All of these—the ideology of members of The Virtual Wall Association, the rules for creating custom memorials, and the memorial for Robert O. Hill which serves as an argument from model—function to elevate the values of heroism and the image of victim the homepage promotes. How do these aspects of The Virtual Wall™ influence how visitors represent and remember those who died in the Vietnam War?
To begin answering this question, I examined the 15 most recent memorials posted on The Virtual Wall™. Most of these memorials contained stories about those who died and “A Note from the Virtual Wall.” What I found was that the narratives told in these memorials and the note from The Virtual Wall Association reflect the values elevated by the homepage and the instructions for submitting memorials. I noticed two narrative patterns told by those who submitted these fifteen memorials: 1) narratives that elevated those who had died to the status of hero and 2) narratives that presented close family members and friends of the dead as victims.
Many narratives reflect the values promoted on the homepage and in the instructions for submitting memorials. The memorial to PFC Lawrence M. Mahurter says that “Larry and I grew up on the streets and parks in Weehawken. He befriended me like an older brother, always there for me.” Of LT Frank M. Brown, Jr., Rick Knoch admonishes his readers “to not forget these men, and all the others, who have given their lives to defend our country! Freedom is not Free!” Sue Wilkins Gorsch notes that SP4 Allan F. Wilkins “left a young bride and had just found out he was going to be a dad. His daughter just got married last year.” Of Thomas A. Pardo, Phyllis Plonkster Leser says “I asked my stepfather (a veteran of WWII) why Tommy enlisted. He told me that Tommy's father was really sick and that this was a better way to help. He gave up his school and future career and eventually his life for the love of family.” Functioning together, these memorials begin to mythologize the American combat soldier in Vietnam by giving presence to the values of duty, honor, sacrifice, and love for country and family.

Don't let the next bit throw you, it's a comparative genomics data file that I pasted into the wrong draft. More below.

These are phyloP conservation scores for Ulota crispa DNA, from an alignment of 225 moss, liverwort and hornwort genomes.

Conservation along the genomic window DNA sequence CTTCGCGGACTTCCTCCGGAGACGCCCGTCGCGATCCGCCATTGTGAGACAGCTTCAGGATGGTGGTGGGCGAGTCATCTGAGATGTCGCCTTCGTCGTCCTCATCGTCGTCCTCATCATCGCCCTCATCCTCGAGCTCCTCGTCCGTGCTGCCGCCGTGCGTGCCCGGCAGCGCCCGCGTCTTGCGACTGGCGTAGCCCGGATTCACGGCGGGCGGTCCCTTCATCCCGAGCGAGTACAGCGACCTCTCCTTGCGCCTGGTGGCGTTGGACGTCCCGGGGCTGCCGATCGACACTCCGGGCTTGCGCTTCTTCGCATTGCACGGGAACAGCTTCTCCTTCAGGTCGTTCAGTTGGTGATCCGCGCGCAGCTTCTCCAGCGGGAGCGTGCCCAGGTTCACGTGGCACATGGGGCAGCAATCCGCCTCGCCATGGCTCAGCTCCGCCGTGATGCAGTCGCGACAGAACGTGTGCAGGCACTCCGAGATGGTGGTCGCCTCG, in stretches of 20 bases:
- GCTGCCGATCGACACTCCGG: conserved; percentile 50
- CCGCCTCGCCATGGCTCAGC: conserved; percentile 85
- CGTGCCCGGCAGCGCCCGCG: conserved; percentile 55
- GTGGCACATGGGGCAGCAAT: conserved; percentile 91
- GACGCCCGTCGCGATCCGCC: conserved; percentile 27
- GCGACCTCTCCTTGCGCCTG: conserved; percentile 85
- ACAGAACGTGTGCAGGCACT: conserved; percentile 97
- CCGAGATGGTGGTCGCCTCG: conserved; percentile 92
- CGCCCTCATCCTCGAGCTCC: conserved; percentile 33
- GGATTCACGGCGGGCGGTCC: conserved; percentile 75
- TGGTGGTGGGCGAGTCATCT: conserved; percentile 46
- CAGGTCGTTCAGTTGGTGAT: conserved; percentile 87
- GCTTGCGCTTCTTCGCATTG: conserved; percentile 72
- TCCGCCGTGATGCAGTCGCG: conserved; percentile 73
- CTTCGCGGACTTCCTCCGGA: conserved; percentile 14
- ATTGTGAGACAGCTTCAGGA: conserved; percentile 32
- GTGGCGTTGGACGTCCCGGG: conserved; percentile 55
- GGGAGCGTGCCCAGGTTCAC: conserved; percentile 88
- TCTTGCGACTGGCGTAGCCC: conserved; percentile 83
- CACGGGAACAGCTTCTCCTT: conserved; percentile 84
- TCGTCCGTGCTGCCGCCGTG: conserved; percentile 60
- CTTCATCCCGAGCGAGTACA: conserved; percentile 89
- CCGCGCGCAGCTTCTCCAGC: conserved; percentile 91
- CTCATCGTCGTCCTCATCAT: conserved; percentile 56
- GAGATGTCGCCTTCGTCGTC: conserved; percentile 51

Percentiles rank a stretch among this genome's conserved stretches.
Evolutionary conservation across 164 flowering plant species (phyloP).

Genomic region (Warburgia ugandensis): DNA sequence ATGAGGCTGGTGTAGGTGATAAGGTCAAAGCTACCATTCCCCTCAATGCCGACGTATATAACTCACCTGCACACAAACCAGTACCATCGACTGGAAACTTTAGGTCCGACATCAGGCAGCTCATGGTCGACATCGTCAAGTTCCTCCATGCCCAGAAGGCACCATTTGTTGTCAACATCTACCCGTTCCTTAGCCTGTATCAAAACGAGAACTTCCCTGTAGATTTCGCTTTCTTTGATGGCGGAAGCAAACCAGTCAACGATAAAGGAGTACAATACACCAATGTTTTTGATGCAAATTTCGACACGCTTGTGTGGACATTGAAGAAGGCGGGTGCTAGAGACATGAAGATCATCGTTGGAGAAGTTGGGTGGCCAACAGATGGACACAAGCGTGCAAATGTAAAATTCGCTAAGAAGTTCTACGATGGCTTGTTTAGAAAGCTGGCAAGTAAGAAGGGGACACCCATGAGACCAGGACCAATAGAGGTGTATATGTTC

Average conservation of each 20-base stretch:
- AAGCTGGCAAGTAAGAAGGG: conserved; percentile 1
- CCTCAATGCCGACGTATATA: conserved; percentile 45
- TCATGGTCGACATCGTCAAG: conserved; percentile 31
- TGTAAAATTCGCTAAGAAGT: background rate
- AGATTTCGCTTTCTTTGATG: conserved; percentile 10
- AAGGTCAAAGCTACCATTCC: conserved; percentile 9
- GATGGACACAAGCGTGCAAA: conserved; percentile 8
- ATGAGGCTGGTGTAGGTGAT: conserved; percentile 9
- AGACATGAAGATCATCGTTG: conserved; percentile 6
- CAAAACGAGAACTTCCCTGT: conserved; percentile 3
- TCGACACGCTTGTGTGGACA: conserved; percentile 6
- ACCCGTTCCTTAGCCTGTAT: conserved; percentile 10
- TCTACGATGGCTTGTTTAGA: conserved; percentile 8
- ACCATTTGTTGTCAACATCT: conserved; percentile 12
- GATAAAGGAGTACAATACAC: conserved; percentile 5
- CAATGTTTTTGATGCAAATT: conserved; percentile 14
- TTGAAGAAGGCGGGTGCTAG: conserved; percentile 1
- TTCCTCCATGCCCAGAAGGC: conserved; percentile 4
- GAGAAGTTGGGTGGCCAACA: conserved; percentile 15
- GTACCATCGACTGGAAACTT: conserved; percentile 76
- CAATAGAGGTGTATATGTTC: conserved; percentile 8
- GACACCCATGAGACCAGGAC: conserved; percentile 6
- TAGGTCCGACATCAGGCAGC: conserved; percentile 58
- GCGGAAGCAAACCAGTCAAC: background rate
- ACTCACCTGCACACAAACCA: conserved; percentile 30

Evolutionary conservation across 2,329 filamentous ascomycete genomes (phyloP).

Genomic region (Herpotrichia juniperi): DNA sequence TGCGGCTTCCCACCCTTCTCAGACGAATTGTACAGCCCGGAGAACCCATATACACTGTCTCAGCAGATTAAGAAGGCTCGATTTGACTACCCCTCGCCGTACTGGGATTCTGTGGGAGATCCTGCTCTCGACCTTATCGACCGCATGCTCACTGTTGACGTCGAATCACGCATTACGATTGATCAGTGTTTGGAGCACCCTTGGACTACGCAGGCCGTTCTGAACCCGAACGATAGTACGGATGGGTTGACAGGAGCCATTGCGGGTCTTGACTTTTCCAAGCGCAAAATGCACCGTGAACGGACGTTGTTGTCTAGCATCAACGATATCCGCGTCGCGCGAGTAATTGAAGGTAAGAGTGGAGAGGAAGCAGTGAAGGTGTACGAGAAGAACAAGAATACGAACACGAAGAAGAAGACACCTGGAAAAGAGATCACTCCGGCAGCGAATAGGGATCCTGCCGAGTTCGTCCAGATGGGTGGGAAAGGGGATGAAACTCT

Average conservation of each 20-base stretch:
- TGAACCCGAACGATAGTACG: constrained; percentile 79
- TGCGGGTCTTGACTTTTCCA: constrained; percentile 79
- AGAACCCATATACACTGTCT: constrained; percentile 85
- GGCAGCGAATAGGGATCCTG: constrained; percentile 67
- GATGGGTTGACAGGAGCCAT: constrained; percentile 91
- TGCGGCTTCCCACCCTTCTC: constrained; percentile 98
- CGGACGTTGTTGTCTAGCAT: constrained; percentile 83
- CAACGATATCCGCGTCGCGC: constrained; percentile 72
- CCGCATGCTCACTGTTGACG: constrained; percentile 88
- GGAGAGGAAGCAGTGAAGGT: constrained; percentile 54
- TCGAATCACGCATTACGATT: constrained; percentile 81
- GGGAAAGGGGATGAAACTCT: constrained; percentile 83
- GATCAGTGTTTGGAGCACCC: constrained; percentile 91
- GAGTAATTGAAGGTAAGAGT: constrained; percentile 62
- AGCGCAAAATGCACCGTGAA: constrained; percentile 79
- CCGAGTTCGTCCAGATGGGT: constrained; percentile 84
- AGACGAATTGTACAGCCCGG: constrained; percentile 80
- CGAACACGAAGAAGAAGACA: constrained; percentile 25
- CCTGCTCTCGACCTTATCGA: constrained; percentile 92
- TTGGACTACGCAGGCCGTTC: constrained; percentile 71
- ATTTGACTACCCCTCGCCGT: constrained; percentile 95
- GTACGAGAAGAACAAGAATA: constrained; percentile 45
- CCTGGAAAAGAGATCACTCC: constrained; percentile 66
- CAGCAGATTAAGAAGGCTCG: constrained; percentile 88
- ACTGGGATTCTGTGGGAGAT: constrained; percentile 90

A second narrative pattern functions in a different way. After mentioning his childhood in Weehawken with PFC Mahurter, Russ says “While visiting DC I took a rubbing off the Wall, and Larry always comes in with me to help me explain as best I can. Larry was always there for me and he is still helping his younger friend.” The memorial to SP4 John D. Hodge recalls that “We were to leave Phu Bai on the same day, and I was hoping to share that scary flight home with a friend. It did not happen. I never forgot John and his kindness to others, I'm sorry I had to leave without my friend.” Lillian Guy’s letter to her husband CPL Milton E. Flowers says “I wrote a poem for you after your death but unfortunately it was lost—I can only recall the title which was ‘And now I must say Goodbye, Love’. One verse went ‘As we walked hand in hand knowing you would always understand, And now I must say Goodbye, love’. Over the years that verse is the one thing that made your love stand out above all other.” Jim Stephens’ memorial to FN Thomas L. Blackman reflects on a specific childhood experience:
We raced our bicycles up and down the hills of our River Oaks community. One day Tommy was just flying down the hill and as he took the corner at the bottom of the hill on Westwick he yelled “No brakes”. Not to be out-done I did the same but ran into the back fender of a pickup scaring both the driver and myself for a minute or two. A few minutes later Tommy and I were laughing at my misadventure. It went into the annals as an unforgettable moment. . . . I know I miss him greatly and think of him often. When I drive through the old neighborhood, I still see him on his bicycle flying down the hills, yelling “no brakes.” Someday I hope to join him on those hills again.
These narratives focus our attention on the victims of trauma or loss, and the metaphor of the ghost often becomes prevalent, accentuating just how much their loss haunts those who submitted these memorials. Mahurter is “with” Russ when he enters high schools to educate students about the Vietnam War. Blackman is “with” Stephens when he returns to his hometown. Collectively, these narratives function to locate those who died in the Vietnam War and those who survived them as victims.